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Political Philosophy (Level 5)


  • Credit value: 30 credits at Level 5
  • Assessment: a 1000-word essay (40%) and 1500-word essay (60%)

Module description

Why democracy? In this module, we start out by looking at the supposedly close connection between democracy and justice, before turning to one of the central features of liberal forms of democracy: freedom of speech. Was Mill right that, no matter whether what’s said is true or false, we have reason not to restrict it, lest we assume our own infallibility? What about the argument that we sometimes have to restrict speech in the name of democratic deliberation? We also look at one of the main problems for democracy: if people rule, but people also tend to be largely ignorant about most matters relevant to politics, is democracy still viable? Deliberative democrats respond that, whether we are ignorant individually, so long as we get together to deliberate we will all be better off - and maybe such deliberation is also necessary for democratic equality, and should even be practised outside of politics, in organisations more generally. Epistocrats, by contrast, think public ignorance dooms democracy. Are they right? Are there perhaps resources outside of democratic theory, and in epistemology specifically, to save democracy from the epistocrat, as some have recently argued.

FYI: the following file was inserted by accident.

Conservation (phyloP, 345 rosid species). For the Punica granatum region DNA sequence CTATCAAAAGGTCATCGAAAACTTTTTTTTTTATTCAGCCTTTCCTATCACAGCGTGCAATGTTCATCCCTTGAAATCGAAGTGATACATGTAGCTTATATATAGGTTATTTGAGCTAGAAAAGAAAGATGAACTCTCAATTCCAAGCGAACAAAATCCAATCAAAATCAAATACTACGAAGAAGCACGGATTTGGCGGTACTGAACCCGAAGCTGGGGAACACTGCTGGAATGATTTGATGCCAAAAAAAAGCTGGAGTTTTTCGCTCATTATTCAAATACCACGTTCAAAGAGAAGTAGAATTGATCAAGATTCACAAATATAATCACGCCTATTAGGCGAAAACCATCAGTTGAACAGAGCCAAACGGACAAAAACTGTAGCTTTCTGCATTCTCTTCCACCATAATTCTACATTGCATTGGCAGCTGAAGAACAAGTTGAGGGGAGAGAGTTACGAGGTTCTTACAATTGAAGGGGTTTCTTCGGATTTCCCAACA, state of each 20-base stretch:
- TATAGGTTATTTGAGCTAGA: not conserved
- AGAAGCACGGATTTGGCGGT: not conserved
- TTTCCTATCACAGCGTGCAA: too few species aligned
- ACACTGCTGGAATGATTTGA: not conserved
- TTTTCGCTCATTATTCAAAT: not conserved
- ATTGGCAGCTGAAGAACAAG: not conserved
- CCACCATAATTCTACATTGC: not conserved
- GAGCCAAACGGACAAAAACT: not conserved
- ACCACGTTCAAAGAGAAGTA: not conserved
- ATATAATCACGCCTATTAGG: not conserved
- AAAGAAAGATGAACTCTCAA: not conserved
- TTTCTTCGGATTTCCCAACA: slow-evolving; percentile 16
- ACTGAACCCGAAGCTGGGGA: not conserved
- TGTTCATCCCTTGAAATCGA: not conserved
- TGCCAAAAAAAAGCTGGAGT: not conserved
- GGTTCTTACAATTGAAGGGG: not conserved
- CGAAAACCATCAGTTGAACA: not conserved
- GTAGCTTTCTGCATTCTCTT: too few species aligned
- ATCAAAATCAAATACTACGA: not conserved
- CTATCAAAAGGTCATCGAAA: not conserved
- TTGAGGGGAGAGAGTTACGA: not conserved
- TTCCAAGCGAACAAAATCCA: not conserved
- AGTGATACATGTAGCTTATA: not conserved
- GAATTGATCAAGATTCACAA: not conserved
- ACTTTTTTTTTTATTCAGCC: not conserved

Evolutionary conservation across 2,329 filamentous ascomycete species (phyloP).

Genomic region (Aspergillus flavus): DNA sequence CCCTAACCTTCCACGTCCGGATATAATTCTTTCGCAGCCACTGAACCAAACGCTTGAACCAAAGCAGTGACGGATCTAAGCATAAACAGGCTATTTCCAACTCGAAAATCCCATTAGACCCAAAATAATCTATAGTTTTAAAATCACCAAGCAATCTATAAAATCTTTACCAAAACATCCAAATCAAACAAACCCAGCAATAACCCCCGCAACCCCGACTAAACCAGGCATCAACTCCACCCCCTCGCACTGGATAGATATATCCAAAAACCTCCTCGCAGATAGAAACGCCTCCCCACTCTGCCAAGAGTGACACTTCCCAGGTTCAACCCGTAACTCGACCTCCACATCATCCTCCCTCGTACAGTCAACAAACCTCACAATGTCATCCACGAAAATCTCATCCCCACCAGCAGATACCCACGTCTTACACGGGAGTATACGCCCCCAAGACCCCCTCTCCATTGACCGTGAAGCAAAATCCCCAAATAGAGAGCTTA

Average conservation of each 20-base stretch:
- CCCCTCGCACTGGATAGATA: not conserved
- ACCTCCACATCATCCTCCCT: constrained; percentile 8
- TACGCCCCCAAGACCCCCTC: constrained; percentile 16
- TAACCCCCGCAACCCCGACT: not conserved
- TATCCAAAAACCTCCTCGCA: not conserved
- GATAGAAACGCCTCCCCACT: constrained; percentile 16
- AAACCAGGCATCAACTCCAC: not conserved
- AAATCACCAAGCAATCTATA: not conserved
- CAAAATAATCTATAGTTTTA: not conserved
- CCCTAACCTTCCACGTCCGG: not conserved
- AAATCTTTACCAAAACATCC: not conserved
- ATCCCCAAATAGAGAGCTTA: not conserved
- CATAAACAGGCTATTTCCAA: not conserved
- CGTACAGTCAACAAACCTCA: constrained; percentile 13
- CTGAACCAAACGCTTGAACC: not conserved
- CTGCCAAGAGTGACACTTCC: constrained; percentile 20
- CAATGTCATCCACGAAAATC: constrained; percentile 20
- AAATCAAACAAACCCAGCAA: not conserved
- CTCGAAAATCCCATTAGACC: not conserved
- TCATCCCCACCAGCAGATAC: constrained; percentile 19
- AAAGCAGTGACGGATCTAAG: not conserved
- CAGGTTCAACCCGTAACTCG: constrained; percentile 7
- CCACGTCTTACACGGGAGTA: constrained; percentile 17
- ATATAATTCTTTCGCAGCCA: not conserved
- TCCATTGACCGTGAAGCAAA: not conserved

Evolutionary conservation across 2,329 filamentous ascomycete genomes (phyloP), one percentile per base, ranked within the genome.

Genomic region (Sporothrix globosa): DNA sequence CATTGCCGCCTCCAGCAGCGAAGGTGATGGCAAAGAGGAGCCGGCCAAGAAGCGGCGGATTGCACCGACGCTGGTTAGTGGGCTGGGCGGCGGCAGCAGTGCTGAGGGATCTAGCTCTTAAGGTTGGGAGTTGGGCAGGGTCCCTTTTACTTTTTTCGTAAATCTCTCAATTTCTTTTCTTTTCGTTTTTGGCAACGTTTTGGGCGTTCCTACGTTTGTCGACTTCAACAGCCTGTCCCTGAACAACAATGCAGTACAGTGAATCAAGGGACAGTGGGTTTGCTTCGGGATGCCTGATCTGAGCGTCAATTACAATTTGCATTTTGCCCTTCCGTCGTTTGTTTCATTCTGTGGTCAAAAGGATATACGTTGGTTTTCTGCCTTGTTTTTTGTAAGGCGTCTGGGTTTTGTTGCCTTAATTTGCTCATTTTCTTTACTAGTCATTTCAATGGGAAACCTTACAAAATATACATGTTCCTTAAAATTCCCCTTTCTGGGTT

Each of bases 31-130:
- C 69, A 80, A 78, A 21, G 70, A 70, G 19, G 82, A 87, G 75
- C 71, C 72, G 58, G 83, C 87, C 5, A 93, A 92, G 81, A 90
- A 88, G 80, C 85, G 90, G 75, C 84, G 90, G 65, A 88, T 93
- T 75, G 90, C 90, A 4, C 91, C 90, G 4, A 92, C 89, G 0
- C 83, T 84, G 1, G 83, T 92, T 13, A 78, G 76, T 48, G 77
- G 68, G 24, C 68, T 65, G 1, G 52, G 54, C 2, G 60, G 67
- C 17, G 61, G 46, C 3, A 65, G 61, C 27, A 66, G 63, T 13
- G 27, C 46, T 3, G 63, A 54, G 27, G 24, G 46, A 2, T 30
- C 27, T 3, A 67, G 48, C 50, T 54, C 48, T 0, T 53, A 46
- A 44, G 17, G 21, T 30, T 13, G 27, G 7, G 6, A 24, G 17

Indicative module syllabus

  • Defining democracy
  • Justifications of democracy
  • Liberalism and democracy
  • Majority rule
  • Freedom of speech
  • Deliberative democracy
  • Epistocracy
  • Political ignorance

Learning objectives

By the end of this module, you will be able to:

  • demonstrate detailed knowledge of well-established accounts of democracy (such as majority rule and self-government) and liberalism (such as political and cosmopolitan liberalism)
  • demonstrate an awareness of different ideas, contexts and frameworks deployed by contributors to debates over democracy and liberalism, and recognise some of their strengths and weaknesses
  • analyse and compare different justifications of democracy and liberalism, including instrumental justifications and appeals to political equality and rationality
  • select appropriate criteria to evaluate philosophical accounts of the relationship between democracy and such concepts as majority rule, deliberation and self-government; and between liberalism and such concepts as scepticism and autonomy.